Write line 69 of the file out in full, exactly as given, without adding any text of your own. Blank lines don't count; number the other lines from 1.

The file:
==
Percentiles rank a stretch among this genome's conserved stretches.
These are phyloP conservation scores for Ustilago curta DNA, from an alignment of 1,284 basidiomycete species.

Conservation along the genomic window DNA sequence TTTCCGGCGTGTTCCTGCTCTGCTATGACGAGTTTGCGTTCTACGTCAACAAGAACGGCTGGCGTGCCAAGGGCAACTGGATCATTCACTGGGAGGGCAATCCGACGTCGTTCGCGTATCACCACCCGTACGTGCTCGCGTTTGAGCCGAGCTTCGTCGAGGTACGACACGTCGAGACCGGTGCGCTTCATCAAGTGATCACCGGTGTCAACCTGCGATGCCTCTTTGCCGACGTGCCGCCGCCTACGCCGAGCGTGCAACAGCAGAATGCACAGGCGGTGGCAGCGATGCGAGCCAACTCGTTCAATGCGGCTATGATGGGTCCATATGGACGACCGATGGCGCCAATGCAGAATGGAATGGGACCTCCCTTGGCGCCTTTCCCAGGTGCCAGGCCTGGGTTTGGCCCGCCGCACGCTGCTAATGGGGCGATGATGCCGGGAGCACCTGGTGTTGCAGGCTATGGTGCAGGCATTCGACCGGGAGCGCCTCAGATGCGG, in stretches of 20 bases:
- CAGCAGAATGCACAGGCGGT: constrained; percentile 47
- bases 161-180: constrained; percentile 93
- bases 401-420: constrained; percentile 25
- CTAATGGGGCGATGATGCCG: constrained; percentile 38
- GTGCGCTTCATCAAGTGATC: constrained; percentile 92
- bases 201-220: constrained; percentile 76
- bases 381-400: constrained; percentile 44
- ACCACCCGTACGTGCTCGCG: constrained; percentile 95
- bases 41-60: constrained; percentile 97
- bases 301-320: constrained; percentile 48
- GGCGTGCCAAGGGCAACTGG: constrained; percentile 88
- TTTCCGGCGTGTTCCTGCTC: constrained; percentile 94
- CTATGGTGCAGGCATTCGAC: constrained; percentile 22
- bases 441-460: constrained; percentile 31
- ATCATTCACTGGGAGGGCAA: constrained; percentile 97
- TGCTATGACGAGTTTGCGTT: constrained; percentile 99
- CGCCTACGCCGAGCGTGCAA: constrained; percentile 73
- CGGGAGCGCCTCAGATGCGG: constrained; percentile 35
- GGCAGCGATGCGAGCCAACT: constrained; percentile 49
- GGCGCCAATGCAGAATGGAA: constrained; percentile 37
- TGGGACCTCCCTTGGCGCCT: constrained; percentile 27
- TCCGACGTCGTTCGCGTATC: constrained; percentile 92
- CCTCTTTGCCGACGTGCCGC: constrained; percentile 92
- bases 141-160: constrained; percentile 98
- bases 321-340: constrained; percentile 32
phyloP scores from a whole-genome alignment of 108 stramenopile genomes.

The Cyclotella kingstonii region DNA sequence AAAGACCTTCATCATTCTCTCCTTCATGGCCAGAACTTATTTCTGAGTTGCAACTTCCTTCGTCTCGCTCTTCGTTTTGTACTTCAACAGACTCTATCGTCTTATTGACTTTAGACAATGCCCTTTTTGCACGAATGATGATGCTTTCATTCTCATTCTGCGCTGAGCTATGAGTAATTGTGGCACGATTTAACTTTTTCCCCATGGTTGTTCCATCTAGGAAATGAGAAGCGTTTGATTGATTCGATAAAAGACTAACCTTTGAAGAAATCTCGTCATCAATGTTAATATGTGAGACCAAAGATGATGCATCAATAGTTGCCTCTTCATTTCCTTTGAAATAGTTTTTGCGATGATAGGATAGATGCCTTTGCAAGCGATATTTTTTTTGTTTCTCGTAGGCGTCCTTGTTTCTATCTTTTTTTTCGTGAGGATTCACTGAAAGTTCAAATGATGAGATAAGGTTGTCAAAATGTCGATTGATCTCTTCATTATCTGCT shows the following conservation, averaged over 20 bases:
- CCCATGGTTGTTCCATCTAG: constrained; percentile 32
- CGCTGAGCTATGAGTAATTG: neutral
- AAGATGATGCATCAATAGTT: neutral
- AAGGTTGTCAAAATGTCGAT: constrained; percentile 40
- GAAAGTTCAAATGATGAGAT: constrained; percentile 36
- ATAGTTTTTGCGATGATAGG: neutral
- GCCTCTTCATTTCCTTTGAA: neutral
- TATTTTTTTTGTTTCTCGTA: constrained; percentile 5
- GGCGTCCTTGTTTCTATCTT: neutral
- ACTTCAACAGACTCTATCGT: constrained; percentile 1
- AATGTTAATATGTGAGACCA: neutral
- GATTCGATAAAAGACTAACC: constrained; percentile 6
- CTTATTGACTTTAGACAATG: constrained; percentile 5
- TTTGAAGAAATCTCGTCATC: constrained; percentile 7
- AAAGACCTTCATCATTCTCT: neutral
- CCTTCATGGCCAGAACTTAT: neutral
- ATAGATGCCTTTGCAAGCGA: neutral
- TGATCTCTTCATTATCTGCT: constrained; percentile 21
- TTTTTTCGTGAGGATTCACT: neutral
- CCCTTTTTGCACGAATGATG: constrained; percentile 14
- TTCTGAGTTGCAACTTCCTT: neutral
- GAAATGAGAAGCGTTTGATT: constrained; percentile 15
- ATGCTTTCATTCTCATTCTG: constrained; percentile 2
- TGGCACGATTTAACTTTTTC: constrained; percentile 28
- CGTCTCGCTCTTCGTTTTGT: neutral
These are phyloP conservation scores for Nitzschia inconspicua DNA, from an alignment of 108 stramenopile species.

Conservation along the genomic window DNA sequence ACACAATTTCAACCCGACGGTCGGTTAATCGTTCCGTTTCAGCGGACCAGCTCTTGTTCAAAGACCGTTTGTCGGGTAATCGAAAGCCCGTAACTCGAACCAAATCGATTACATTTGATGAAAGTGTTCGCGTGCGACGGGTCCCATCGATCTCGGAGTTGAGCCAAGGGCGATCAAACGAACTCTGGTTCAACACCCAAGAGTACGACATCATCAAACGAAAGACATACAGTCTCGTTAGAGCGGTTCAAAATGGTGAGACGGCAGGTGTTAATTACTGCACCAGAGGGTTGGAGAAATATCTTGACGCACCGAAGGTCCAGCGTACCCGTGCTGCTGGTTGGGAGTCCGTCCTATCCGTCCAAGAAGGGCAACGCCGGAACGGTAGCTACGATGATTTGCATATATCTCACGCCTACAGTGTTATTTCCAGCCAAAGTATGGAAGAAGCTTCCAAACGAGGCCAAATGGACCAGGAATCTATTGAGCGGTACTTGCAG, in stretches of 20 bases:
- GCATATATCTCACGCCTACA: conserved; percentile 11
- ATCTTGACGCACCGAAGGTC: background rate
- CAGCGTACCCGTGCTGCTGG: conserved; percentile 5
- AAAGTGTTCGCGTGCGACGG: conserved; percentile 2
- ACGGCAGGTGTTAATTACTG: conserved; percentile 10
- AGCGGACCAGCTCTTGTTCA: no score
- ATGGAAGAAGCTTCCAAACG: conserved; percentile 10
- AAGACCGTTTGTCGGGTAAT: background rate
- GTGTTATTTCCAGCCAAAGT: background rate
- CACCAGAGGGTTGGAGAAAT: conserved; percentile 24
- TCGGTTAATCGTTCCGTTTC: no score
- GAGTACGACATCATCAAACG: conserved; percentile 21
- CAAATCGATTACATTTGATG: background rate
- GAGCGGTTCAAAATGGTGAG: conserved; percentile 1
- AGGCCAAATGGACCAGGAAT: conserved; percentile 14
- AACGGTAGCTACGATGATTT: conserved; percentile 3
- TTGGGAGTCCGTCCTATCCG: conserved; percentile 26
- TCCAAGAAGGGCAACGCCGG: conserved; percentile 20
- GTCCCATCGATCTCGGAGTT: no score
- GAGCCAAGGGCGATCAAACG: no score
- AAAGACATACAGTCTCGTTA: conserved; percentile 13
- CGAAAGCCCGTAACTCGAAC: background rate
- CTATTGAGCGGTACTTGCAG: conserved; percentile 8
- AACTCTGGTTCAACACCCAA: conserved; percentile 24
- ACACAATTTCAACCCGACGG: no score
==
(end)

- GAGTACGACATCATCAAACG: conserved; percentile 21